House's team treat a bomb scientist who, by virtue of being the only attractive female in her department, has no trouble finding boyfriends among her co-workers. When she gets sick, her current boyfriend suspects that her bitter ex is poisoning her, but the Cottages prefer to stick with less nefarious diagnoses. In the end, though, it turns out that the boyfriend had poisoning accusations on the brain because he was the one poisoning her after finding out that she was cheating on him with yet another co-worker. Not like House cares about any of this, as he's too busy trying to figure out why a boxer he bet on against Wilson lost a match after just one light punch to the face. Once he realizes the guy didn't take a dive, he decides there must be something medically wrong with him. It takes him a few tries to figure out what it is, but eventually he diagnoses the boxer with a tumor at the back of his neck that caused him to pass out when he tensed up in anticipation of his opponent's hit.
But that's not all! For House also seems to be suffering from more leg pain than usual, which he treats by exercising the half-muscle and then shooting up with something that looks a lot like heroin -- except it isn't. It turns out that he's stealing an experimental muscle-regenerating drug from a lab with worse security measures than PPTH. It's only in the lab rat-testing stage, but it's doing well enough there for House to decide to try it on himself. Right after he gives up on it, it shows results and he's able to put his entire weight on his bad leg in the middle of a bar fight he started. He resumes his treatment, not knowing that the lab rats who are also taking the drug are dead. Oops!
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Two men stand around a giant cement thing in the middle of nowhere. One has a picture of a woman in the bikini and some duct tape, and the other just wants to get out of there and stop wasting time. But the first man, Tony, says this isn't a waste of time for him as he "needs" to do this before duct taping the photo to the top of the cement thing. The two men speed away in their SUV, and Tony gets on the radio with "control" and blames the other man, Glen, for delaying their mission with a pee break. Glen rolls his eyes but doesn't argue. Glen is such a pushover. Tony says the "target area" is clear. In the control room, Wendy, also known as the woman from the bikini photo, is now dressed in more appropriate work attire. She gets the go-ahead to launch a new bomb/missile she helped create for her job as a weapons engineer/scientist/something or other. She and a few military men watch a demonstration on video as the cement thing is obliterated by her new bomb. This makes everyone happy: the military men, Tony, and the other random people in the control room. The only person who isn't celebrating is Wendy, as she is too busy having a seizure.
At home with House, we get a nice shot of his leg scar as he does some painful leg-strengthening exercises. His underlings are already at work checking out Wendy's file, and Hadley has diagnosed her with a nasty case of karma due to Wendy's job being creating new ways to kill people. As opposed to Hadley's job, which, when you think about it, isn't all that different. How many unnecessary, painful, and dangerous things has Hadley done under House's orders? Not to mention that in her personal life, Hadley actually has killed someone. So maybe she shouldn't be throwing the judgments around. The attention soon shifts to House, who is downing a bottle of water like he just got out of the desert. He doesn't have much to say about Wendy, suggesting that they do the usual breaking and entering in her home and office, although he's not sure how successful breaking into her office will be, what with keeping out intruders being a matter of national security and all. Foreman says they can always ask for permission to go to her workplace while they give her an MRI (OF DOOOM!!). "Sure. Go ahead," House shrugs. He says he's finding it difficult to be interested in Wendy's case when he has another "interesting puzzle" in front of him to solve.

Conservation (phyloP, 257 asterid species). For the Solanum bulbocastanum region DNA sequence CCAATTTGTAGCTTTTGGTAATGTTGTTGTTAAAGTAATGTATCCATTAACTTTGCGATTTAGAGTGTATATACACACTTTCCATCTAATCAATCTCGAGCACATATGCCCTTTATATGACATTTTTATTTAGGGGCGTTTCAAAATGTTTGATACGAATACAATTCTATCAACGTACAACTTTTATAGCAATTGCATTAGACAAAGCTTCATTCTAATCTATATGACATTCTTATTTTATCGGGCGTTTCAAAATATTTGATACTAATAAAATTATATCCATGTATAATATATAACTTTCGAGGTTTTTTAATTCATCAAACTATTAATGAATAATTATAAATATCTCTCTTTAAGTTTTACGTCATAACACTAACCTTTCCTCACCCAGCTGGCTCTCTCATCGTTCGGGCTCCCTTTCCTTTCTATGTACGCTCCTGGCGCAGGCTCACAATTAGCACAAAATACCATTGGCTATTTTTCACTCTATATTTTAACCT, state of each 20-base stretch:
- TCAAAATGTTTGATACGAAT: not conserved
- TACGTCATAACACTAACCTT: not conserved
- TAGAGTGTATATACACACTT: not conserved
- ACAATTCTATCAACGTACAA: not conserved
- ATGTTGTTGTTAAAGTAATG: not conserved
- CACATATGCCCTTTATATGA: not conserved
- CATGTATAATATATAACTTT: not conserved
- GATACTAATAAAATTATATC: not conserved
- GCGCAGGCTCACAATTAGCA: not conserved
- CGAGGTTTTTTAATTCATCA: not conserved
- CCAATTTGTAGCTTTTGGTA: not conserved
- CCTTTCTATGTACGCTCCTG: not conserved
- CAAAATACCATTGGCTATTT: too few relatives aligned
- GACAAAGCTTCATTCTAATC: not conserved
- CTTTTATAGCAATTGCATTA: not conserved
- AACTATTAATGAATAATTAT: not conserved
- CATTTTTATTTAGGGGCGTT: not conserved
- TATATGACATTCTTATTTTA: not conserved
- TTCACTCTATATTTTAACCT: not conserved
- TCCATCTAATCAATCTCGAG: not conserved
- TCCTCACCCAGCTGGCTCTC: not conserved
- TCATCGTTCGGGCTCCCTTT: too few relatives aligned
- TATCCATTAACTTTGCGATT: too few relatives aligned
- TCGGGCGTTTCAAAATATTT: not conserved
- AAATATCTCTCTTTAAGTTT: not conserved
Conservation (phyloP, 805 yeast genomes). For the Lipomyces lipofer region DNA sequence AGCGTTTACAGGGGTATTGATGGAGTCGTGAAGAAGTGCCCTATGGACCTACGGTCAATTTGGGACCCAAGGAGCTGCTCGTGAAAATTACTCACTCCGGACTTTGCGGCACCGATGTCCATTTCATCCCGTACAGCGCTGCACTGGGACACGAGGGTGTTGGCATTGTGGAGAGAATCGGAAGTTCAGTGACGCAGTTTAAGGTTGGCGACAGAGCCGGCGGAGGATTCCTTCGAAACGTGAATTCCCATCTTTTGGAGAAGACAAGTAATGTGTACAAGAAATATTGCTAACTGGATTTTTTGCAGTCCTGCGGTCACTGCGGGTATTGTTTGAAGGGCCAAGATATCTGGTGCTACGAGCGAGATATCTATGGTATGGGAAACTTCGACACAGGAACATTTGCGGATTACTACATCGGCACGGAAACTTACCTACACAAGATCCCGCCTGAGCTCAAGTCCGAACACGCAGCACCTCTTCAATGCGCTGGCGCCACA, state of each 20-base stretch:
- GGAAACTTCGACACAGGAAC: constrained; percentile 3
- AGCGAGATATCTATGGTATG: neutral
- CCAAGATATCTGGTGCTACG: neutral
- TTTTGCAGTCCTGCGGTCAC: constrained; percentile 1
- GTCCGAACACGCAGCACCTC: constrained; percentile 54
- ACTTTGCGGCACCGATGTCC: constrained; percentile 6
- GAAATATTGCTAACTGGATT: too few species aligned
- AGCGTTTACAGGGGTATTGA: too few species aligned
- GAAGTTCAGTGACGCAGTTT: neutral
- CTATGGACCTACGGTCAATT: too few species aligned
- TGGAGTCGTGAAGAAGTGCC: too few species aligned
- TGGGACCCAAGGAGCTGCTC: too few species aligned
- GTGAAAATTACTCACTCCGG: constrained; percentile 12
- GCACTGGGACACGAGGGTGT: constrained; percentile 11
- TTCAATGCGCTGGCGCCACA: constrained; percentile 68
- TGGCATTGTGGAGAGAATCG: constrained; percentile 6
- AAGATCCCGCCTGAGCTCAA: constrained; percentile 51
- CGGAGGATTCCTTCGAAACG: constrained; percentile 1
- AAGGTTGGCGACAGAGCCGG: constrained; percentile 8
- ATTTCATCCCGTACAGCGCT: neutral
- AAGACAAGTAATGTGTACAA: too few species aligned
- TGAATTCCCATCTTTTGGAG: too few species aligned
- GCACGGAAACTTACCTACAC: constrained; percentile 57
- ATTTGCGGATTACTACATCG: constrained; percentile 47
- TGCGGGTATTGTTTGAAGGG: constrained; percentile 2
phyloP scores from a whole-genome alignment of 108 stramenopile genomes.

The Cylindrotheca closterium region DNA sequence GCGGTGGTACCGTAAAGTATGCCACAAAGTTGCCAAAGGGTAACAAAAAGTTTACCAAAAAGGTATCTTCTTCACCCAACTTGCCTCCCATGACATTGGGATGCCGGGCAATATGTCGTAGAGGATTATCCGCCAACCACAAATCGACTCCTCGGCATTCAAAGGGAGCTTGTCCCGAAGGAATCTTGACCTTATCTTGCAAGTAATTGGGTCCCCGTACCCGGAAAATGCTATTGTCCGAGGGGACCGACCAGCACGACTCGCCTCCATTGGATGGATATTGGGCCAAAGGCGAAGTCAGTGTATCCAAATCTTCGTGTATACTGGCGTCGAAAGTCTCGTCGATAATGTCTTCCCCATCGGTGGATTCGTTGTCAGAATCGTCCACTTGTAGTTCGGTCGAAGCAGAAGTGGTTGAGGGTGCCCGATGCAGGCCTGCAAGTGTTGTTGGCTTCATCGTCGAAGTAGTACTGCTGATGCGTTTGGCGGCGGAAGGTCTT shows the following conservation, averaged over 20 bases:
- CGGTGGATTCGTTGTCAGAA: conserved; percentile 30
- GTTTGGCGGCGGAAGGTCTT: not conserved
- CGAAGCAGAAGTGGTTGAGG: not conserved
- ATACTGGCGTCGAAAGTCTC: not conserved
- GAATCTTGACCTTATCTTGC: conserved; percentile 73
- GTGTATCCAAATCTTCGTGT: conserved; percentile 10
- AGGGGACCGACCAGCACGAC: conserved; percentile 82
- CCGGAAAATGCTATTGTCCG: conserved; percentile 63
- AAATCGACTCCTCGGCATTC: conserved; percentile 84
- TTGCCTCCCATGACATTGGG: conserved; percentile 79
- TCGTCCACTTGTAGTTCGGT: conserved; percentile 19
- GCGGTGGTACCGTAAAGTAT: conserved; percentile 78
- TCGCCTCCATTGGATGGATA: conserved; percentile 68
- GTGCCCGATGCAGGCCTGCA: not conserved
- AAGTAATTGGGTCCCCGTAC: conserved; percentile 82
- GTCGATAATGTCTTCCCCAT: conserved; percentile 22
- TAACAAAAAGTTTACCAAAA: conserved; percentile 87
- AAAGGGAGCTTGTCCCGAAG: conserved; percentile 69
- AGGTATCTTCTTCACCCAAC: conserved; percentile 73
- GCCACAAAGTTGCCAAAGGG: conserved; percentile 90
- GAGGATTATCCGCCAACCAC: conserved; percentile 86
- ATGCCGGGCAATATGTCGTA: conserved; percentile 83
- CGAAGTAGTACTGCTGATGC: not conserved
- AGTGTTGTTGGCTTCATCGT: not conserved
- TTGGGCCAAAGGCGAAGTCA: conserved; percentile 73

That's when Wilson roars in and Robert Sean Leonard packs an entire season of doing stuff into three minutes of screen time. "FIFTY BUCKS! Pay up!" he screams. He then proceeds to dance, sort of. Cleary, his recent stint on Broadway has shown him a few things. But not that many. House refuses to pay Wilson, saying that their bet is off due to the fight they placed money on obviously being fixed. Foreman, who seems to know something about the New Jersey boxing world, knows exactly which fight Wilson and House bet on and can't believe that House bet on Foley in the first place. "Speed beats power," House says. Not, apparently, when Power gets a good enough first punch on Speed to knock his ass out just thirty seconds into the fight. Or, as House believes, Speed has been paid off to lose on purpose. Wilson doesn't care if the fight was fixed or not: as far as he's concerned, his guy won and House's guy lost and House owes him $50. And he's going to torture us all with some more "dancing" until House pays up. House refuses to pay him, so Wilson gives him one day to prove the fight wasn't legitimate, or else he'll send his "boys" after House for the cash. Wilson then points at all the Cottages in what I believe is supposed to be a threatening manner and leaves. Only Foreman and Hadley find this entertaining. Taub and Chase, apparently, are totally lame today. House says he's going to figure out the puzzle that could cost him $50, as the money makes it more interesting to him. The Cottages can deal with the puzzle that actually earns House money, due to it being his job and all.